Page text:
Care home closures will be ‘easier under Care Quality Commission’

Lawyers are predicting that the new social care regulator will be able to close poor care homes run by major providers more easily when it comes into force next year.

Under the new system, the Care Quality Commission will be able to close a home without applying to a magistrate first if it believes “a person will be or may be exposed to the risk of harm” rather than at “serious risk”, as is now the case.

From April, when the CQC comes into being, providers with more than one home will only be required to apply for single registration covering them all instead of registering each separately.

In practice, this means applying for cancellation of registration to stop a poor home operating would mean cancelling all its other homes.

Potential risk

Instead, the CQC will have the power to impose a condition on a provider’s registration, without applying to a magistrate, which means a home identified as a potential risk will cease operation immediately.

Neil Grant, a lawyer with firm Bevan Brittan, said: “The move to a single registration system is a big change. While CQC could impose a condition preventing the particular home from operating, it appears that cancellation of registration will largely be a thing of the past for for multi-site providers.”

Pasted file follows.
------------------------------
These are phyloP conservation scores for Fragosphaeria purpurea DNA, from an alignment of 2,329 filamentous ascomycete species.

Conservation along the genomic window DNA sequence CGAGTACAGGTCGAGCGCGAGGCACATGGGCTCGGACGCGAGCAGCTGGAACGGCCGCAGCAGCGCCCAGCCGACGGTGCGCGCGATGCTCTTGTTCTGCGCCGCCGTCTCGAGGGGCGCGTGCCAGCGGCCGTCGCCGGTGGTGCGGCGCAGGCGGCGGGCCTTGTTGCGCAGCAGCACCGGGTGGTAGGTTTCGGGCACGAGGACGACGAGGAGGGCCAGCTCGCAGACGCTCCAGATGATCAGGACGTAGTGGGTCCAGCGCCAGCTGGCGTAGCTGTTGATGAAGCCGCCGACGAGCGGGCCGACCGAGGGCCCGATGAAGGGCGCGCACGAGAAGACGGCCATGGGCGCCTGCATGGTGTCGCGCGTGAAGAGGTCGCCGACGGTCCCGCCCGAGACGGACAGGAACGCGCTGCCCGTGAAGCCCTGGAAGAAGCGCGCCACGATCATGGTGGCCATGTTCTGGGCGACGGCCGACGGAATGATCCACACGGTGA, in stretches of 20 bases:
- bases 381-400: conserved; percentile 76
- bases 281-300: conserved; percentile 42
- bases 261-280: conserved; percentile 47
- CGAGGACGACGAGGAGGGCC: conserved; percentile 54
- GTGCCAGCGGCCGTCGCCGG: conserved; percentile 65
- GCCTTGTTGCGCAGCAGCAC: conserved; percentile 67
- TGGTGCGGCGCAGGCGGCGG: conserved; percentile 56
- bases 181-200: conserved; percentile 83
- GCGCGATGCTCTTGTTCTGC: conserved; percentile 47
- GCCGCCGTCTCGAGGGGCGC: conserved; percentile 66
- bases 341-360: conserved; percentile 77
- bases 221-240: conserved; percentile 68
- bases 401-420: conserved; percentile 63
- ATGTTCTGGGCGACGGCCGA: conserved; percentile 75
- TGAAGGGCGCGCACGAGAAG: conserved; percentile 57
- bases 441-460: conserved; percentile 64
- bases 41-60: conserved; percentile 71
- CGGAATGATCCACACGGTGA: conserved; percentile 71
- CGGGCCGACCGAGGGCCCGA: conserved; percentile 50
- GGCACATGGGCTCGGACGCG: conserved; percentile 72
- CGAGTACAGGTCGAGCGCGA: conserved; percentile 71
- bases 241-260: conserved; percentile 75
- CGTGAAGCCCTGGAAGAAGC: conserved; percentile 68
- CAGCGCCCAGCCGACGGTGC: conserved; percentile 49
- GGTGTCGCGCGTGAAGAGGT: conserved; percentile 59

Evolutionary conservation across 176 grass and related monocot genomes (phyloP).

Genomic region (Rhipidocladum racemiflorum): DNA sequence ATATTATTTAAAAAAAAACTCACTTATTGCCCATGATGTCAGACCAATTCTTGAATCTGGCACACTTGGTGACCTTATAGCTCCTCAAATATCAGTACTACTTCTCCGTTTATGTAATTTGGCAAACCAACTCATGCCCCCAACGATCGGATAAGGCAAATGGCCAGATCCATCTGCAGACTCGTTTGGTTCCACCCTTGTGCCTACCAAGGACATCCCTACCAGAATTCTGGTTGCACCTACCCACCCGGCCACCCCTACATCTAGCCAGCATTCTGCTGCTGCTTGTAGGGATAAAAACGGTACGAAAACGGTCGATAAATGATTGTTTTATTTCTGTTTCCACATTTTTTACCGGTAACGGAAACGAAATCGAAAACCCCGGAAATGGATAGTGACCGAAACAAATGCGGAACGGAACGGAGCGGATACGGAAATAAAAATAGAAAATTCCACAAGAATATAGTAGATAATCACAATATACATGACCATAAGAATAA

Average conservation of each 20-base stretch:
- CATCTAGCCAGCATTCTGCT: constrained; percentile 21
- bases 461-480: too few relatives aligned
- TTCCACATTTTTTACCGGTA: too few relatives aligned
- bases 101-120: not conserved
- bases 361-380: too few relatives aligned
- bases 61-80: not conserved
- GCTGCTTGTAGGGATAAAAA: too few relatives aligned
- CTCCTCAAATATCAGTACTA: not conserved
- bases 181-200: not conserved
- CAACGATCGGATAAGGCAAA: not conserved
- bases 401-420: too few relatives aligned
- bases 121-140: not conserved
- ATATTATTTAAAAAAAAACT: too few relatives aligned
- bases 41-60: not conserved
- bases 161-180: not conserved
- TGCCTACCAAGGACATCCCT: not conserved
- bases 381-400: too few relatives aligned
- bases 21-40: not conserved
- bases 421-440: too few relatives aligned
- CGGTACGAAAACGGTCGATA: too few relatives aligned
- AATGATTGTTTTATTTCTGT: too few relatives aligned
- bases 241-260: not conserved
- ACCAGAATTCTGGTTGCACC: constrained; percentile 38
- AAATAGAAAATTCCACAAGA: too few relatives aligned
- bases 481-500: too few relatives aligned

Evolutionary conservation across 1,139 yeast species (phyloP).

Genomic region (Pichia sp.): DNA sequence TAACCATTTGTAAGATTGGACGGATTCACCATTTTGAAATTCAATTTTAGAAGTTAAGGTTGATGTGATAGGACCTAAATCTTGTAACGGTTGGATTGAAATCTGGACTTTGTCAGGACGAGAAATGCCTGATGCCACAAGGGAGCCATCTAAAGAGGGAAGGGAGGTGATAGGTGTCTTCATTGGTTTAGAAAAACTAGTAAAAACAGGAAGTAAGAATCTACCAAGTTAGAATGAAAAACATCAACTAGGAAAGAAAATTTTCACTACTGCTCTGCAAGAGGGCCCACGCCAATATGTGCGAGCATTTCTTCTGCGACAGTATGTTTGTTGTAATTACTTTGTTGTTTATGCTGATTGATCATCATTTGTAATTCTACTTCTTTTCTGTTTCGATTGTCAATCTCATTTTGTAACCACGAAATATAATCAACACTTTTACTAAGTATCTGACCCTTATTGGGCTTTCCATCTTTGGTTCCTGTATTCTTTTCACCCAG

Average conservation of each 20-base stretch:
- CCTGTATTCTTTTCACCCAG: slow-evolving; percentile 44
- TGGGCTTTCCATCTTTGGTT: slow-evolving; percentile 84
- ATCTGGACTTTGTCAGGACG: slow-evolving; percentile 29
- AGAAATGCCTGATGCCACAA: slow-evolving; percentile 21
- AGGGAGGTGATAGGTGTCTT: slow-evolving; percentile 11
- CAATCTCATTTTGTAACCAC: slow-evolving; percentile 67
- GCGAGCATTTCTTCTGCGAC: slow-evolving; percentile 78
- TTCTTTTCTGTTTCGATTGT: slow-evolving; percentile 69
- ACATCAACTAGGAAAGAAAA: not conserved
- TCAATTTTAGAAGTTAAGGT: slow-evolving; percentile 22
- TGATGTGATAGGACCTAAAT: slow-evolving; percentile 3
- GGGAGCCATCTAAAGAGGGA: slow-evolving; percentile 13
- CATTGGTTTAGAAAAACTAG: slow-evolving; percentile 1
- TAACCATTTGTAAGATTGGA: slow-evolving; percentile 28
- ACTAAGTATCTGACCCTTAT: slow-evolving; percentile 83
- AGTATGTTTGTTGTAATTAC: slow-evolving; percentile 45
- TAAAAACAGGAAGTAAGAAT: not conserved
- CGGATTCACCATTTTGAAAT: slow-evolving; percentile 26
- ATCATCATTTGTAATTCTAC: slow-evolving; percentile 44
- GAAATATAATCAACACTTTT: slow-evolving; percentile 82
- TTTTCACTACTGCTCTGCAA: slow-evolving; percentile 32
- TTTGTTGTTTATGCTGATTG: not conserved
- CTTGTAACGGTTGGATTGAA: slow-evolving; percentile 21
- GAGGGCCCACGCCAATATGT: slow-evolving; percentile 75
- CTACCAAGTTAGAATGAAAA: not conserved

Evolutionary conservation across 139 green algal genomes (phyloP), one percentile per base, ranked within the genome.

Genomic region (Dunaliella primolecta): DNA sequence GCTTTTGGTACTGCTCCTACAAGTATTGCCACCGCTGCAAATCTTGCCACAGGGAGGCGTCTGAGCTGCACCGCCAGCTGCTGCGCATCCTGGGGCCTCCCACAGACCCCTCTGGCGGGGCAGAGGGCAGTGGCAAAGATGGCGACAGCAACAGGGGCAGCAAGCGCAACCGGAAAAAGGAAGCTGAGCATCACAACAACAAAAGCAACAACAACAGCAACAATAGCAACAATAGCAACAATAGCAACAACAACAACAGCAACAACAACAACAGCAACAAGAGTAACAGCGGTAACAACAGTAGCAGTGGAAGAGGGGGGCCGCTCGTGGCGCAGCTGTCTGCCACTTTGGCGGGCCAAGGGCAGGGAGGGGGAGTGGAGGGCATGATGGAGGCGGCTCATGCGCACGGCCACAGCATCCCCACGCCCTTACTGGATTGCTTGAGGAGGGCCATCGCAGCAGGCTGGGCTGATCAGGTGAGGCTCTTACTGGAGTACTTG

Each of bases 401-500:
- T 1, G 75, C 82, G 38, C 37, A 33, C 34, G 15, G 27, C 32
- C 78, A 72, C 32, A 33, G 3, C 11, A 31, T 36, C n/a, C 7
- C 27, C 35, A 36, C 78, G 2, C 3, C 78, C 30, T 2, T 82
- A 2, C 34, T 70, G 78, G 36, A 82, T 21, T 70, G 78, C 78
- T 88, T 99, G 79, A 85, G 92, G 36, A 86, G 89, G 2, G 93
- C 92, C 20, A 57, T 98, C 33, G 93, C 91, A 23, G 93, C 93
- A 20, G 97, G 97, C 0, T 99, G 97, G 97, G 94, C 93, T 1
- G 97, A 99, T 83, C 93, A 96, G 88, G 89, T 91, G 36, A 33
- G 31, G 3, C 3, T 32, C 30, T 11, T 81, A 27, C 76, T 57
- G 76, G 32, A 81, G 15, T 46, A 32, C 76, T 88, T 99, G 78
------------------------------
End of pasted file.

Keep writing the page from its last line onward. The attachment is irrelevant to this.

Martin Green, chief executive of the English Community Care Association, said: “We need to be clear about the assessment of quality and clear about resource allocation from local authorities and whether it is appropriate to deliver quality. We also need to ask if they have the power to close down a care home should they also have the power to close down a hospital.”


He added that the Care Quality Commission, which merges CSCI and the Healthcare Commission, had been designed to make health and social care regulation equal.


Alton Centre


Earlier this month, private provider Active Care Partnership, part of Southern Cross Healthcare Group, won an appeal at the Care Standards Tribunal to keep one of its homes open.


CSCI had earlier told the tribunal that lack of care at the Alton Centre in Northamptonshire had contributed to the deaths of two residents in two months.



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